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Non-contiguous Netmasks

· 5 min read


A long time ago (2006), When I was still graduating in computer science, I’ve made a video showing the communication between 2 openBSD VMs configured with non-contiguous network masks (eg: or talking to each other.

At that time, I tried to use non-contiguous masks on Windows, Linux (Gentoo?), FreeBSD and OpenBSD. Only OpenBSD was able to make this kind of configuration.

Maybe having subnets with non-continuous masks aren't useful at all, but what about firewalls/filters? Having this possibility can be good and suppress some (many?) lines of rules depending on your scenario.

The below video demonstrates a working environment using non-contiguous netmask on OpenBSD and also a working routing scenario between 2 subnets (one with EVEN IPs and one with ODDs IPs):

I've made this video after a conversation with some coleagues about general network fundamentals. At that time I was trying to figure out how to scan networks like this using NMAP and started a discussion at the mailing list ( Fortunately, nmap gives us some good options for this using wildcards. You can start a nmap scan with a range like 192.168.0-100.1 or 192.168.*.1 or even,3,5,7,9.

The fundamentals

Network calculations are based on bitwise operations, and so are IP/mask 5-tuples filters/rules. If you want to know if an IP address belongs to an IP/subnet you can do an "AND" binary comparison using this IP and the subnet and compare the result with the intended IP and the same subnet. If the results are equal, they belong to the same subnet. (eg.: AND =, so is AND If you want to read a more complete calculation explanation you can read this post

Since everything is bit afterall, why couldn't we use non-contiguous netmasks? I don't know exactly the reason. RFC 950 doesn't specify it as mandatory and also includes an explanation on its appendix with a non-contiguous example, but this old RFC was already "overwritten" by new ones that clearly stated that netmask bit must b contiguous. Maybe they wanted network configuration to be easier to understand?

Checking non-contiguous Subnet Mask configuration Today

I have made new tests on this subject, trying to configure an IP address with netmask on some interface and the results are:

  • FreeBSD 13.1: Supported! Didn't work in 2006.
  • MAC OS: Didn't test.
  • OpenBSD 7.1: Supported.
  • Ubuntu 22.04: Not supported. (either using iproute2 or ifconfig)
  • Windows 10: Not supported.

I have tried to figure out why iproute2 on Ubuntu didn't allow me to make this configuration by investigating the source code. I don't know much about C and coded very little in it, so I find it difficult to understand some of the iproute2 code (and kernel too). Well, using the error message displayed Error: any valid prefix is expected rather than "", I was able to identify that this error is returned by function get_prefix_1, more specific, inside get_prefix_1, it detected the error with the function get_netmask. Reading the code below, I can suggest (but can't be sure) that it tries to convert our dotted decimal mask to a CIDR and then returns an error.

static int get_netmask(unsigned int *val, const char *arg, int base){    inet_prefix addr;    if (!get_unsigned(val, arg, base))        return 0;    /* try converting dotted quad to CIDR */    if (!get_addr_1(&addr, arg, AF_INET) && == AF_INET) {        int b = mask2bits([0]);        if (b >= 0) {            *val = b;            return 0;        }    }    return -1;}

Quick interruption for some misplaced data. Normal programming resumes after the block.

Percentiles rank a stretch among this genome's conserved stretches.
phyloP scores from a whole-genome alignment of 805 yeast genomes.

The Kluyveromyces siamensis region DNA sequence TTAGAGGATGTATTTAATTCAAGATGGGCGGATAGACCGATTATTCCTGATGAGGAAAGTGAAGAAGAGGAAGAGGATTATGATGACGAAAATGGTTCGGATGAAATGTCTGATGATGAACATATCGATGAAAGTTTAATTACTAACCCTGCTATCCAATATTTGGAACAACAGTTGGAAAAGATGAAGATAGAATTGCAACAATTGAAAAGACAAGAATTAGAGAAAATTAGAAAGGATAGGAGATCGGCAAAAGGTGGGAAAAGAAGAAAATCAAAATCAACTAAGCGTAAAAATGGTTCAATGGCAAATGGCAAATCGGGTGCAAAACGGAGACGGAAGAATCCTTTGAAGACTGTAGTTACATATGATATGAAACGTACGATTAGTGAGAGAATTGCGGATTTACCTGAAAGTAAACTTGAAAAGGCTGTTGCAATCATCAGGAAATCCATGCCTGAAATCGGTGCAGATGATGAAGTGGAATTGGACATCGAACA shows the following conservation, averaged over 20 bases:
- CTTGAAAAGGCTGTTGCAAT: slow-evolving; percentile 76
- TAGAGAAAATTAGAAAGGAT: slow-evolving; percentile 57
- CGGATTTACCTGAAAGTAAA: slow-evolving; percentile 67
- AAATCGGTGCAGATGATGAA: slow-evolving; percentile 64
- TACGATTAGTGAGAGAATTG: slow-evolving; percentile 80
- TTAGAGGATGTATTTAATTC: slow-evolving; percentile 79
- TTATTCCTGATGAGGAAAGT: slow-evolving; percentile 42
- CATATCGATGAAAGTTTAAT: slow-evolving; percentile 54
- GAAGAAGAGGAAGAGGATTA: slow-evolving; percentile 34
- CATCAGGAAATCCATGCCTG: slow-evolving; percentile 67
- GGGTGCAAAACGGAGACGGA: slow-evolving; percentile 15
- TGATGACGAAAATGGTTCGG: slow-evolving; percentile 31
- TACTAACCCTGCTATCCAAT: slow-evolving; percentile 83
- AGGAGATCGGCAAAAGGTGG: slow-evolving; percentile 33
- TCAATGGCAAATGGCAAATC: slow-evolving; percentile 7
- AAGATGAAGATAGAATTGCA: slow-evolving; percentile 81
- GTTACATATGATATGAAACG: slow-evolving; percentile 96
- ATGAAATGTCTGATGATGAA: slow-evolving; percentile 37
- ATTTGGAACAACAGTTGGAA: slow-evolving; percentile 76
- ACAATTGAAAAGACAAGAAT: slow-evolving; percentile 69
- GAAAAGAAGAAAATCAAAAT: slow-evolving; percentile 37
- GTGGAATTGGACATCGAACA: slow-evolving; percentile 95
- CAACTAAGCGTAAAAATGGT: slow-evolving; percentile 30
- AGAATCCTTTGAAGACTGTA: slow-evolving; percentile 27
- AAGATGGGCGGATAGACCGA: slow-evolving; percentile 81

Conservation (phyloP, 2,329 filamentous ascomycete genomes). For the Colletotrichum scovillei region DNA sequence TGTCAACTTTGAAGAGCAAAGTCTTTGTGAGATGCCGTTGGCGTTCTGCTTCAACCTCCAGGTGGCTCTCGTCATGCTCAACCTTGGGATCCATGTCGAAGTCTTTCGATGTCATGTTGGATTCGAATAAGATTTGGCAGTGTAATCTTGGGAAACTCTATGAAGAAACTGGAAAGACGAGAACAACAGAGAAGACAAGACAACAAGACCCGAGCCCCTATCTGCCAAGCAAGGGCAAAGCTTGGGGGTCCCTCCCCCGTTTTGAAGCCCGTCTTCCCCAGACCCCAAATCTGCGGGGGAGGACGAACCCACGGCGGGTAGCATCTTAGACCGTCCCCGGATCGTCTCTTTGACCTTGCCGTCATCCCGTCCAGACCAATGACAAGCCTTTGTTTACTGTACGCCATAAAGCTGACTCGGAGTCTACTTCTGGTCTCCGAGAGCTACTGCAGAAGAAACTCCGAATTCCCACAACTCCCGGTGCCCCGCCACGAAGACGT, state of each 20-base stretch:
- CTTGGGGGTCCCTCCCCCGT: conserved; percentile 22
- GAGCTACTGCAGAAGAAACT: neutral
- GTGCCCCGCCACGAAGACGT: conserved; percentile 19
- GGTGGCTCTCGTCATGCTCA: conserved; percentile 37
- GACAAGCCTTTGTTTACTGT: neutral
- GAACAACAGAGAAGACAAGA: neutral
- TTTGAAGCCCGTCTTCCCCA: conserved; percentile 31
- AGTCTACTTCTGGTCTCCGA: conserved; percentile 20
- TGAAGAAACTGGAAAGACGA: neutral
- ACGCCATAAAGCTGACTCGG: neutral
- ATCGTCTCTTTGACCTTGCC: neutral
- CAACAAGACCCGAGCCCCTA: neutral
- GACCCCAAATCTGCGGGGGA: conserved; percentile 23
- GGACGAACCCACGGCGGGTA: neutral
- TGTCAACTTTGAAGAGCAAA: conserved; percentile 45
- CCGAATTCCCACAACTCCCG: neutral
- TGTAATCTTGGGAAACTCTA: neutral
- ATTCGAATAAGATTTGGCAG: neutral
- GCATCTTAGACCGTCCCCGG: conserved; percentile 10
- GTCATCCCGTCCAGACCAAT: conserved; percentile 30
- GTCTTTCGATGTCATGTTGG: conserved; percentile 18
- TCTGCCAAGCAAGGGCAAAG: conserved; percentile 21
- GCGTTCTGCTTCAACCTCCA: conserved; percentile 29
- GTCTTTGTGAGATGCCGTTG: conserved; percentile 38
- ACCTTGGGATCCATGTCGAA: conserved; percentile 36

Packet filters and firewalls

Ok, on FreeBSD and OpenBSD we can configure non-contiguous masks, but It isn't very useful nowadays. But what about using it to filter packets on firewalls and ACLs? Well, in some scenarios it could be useful.

Imagine for example, you have a lot of remote WAN sites concentrating traffic on a central office on a typical hub-and-spoke topology and you have a well defined remote ip addressing police and every WAN site has a /24 subnet and a specific equipment (pbx/printer/proxy/router/whatever) is always the last IP. What if you want to allow traffic only from this IP from all sites on your central office, but block any other? In this case, on a typical implementation, you would have to create 1 /32 rule for each remote site.


permit ip any
permit ip any
permit ip any
deny any any (implied)

If you could use non-contiguous netmask you could solve this problem with only one line, like:

permit ip any
deny any any (implied)

Or using wildcard:

permit ip any
deny any any (implied)

Do routers support this? What about firewalls? Tested some of them. These are the results (won't put specific OS versions):

  • IOS: Supported.
  • IOS XE: Supported.
  • IOS XR: Supported.
  • NX OS: Supported.
  • Huawei VRP: Supported.
  • Windows O.S. Firewall: Not Supported.
  • IPtables: Supported.
  • PF: Didn't test. Documentation specify CIDR notation or ranges.

Nice! Almost every equipment/firewall supports it! So yes, you can use this to make a more intelligent filter, just don't forget that other people may be reading and managing the equipment/software with you, they must be notified about it, since reading this kind of configuration for the first time can be confusing.

Also, as a side note, since IPtables support this kind of rule, and docker and kubernetes relies on it, I think you could mock a sort of non-contiguous netmask configuration on it. But please, don't.

Another point to note is that eBPF XDP has been rising as a solution for simple filters and firewalls. Being very basic on the definition, XDP lets you execute a user-built program for every packet that arrives on an interface so you can decide whatever you want to do with it. So for sure it can support non-contiguous masks. Maybe in the future, I can write more about XDP.